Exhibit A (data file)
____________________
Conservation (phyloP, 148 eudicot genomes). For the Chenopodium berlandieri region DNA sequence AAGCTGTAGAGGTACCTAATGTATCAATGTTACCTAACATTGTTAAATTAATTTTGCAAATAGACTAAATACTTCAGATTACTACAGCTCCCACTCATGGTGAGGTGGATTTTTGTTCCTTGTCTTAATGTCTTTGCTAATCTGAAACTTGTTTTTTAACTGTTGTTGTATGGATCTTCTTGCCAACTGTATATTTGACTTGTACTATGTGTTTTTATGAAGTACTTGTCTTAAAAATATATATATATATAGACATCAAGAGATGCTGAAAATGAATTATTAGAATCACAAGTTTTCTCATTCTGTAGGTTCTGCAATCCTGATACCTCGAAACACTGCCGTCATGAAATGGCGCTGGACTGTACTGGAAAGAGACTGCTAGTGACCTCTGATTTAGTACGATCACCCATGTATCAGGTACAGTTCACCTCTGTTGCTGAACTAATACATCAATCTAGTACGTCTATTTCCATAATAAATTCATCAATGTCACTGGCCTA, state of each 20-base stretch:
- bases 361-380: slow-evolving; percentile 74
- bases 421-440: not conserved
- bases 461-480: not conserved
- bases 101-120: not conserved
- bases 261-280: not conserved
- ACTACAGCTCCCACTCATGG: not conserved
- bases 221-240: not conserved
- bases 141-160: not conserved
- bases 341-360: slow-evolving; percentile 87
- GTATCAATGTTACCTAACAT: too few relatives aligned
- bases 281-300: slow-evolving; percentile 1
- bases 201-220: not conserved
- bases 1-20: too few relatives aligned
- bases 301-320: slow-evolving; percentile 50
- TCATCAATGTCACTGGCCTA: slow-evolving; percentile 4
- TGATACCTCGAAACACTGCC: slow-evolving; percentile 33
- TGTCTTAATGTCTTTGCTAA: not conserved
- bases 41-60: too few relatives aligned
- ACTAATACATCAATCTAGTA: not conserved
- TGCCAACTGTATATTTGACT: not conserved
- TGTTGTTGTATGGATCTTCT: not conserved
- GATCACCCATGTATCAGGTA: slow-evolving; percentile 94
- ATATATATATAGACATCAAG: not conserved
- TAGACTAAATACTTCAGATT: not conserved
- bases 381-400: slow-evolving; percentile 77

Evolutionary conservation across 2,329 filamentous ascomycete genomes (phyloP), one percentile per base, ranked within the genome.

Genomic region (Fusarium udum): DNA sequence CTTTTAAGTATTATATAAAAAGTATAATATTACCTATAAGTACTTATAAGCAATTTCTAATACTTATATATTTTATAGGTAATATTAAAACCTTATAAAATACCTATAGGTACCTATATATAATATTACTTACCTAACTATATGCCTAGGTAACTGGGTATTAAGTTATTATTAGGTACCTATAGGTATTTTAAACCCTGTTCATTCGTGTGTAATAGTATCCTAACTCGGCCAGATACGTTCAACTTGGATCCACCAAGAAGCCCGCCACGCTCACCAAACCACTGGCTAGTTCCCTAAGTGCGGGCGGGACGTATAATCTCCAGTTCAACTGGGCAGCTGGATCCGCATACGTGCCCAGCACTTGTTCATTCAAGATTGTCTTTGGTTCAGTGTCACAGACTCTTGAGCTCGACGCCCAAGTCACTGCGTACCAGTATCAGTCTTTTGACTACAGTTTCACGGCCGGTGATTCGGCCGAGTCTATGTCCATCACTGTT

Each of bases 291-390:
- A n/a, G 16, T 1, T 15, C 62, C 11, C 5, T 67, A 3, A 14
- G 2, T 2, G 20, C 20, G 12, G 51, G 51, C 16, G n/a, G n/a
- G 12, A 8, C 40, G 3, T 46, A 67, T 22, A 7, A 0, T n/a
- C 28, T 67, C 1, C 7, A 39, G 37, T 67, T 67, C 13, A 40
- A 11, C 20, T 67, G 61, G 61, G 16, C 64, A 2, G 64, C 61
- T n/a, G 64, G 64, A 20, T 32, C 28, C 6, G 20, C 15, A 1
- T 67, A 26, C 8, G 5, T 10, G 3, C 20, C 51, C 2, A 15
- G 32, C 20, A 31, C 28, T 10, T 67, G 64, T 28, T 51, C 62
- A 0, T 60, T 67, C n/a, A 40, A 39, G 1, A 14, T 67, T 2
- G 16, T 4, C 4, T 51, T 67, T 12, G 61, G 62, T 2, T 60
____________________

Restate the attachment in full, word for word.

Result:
Conservation (phyloP, 148 eudicot genomes). For the Chenopodium berlandieri region DNA sequence AAGCTGTAGAGGTACCTAATGTATCAATGTTACCTAACATTGTTAAATTAATTTTGCAAATAGACTAAATACTTCAGATTACTACAGCTCCCACTCATGGTGAGGTGGATTTTTGTTCCTTGTCTTAATGTCTTTGCTAATCTGAAACTTGTTTTTTAACTGTTGTTGTATGGATCTTCTTGCCAACTGTATATTTGACTTGTACTATGTGTTTTTATGAAGTACTTGTCTTAAAAATATATATATATATAGACATCAAGAGATGCTGAAAATGAATTATTAGAATCACAAGTTTTCTCATTCTGTAGGTTCTGCAATCCTGATACCTCGAAACACTGCCGTCATGAAATGGCGCTGGACTGTACTGGAAAGAGACTGCTAGTGACCTCTGATTTAGTACGATCACCCATGTATCAGGTACAGTTCACCTCTGTTGCTGAACTAATACATCAATCTAGTACGTCTATTTCCATAATAAATTCATCAATGTCACTGGCCTA, state of each 20-base stretch:
- bases 361-380: slow-evolving; percentile 74
- bases 421-440: not conserved
- bases 461-480: not conserved
- bases 101-120: not conserved
- bases 261-280: not conserved
- ACTACAGCTCCCACTCATGG: not conserved
- bases 221-240: not conserved
- bases 141-160: not conserved
- bases 341-360: slow-evolving; percentile 87
- GTATCAATGTTACCTAACAT: too few relatives aligned
- bases 281-300: slow-evolving; percentile 1
- bases 201-220: not conserved
- bases 1-20: too few relatives aligned
- bases 301-320: slow-evolving; percentile 50
- TCATCAATGTCACTGGCCTA: slow-evolving; percentile 4
- TGATACCTCGAAACACTGCC: slow-evolving; percentile 33
- TGTCTTAATGTCTTTGCTAA: not conserved
- bases 41-60: too few relatives aligned
- ACTAATACATCAATCTAGTA: not conserved
- TGCCAACTGTATATTTGACT: not conserved
- TGTTGTTGTATGGATCTTCT: not conserved
- GATCACCCATGTATCAGGTA: slow-evolving; percentile 94
- ATATATATATAGACATCAAG: not conserved
- TAGACTAAATACTTCAGATT: not conserved
- bases 381-400: slow-evolving; percentile 77

Evolutionary conservation across 2,329 filamentous ascomycete genomes (phyloP), one percentile per base, ranked within the genome.

Genomic region (Fusarium udum): DNA sequence CTTTTAAGTATTATATAAAAAGTATAATATTACCTATAAGTACTTATAAGCAATTTCTAATACTTATATATTTTATAGGTAATATTAAAACCTTATAAAATACCTATAGGTACCTATATATAATATTACTTACCTAACTATATGCCTAGGTAACTGGGTATTAAGTTATTATTAGGTACCTATAGGTATTTTAAACCCTGTTCATTCGTGTGTAATAGTATCCTAACTCGGCCAGATACGTTCAACTTGGATCCACCAAGAAGCCCGCCACGCTCACCAAACCACTGGCTAGTTCCCTAAGTGCGGGCGGGACGTATAATCTCCAGTTCAACTGGGCAGCTGGATCCGCATACGTGCCCAGCACTTGTTCATTCAAGATTGTCTTTGGTTCAGTGTCACAGACTCTTGAGCTCGACGCCCAAGTCACTGCGTACCAGTATCAGTCTTTTGACTACAGTTTCACGGCCGGTGATTCGGCCGAGTCTATGTCCATCACTGTT

Each of bases 291-390:
- A n/a, G 16, T 1, T 15, C 62, C 11, C 5, T 67, A 3, A 14
- G 2, T 2, G 20, C 20, G 12, G 51, G 51, C 16, G n/a, G n/a
- G 12, A 8, C 40, G 3, T 46, A 67, T 22, A 7, A 0, T n/a
- C 28, T 67, C 1, C 7, A 39, G 37, T 67, T 67, C 13, A 40
- A 11, C 20, T 67, G 61, G 61, G 16, C 64, A 2, G 64, C 61
- T n/a, G 64, G 64, A 20, T 32, C 28, C 6, G 20, C 15, A 1
- T 67, A 26, C 8, G 5, T 10, G 3, C 20, C 51, C 2, A 15
- G 32, C 20, A 31, C 28, T 10, T 67, G 64, T 28, T 51, C 62
- A 0, T 60, T 67, C n/a, A 40, A 39, G 1, A 14, T 67, T 2
- G 16, T 4, C 4, T 51, T 67, T 12, G 61, G 62, T 2, T 60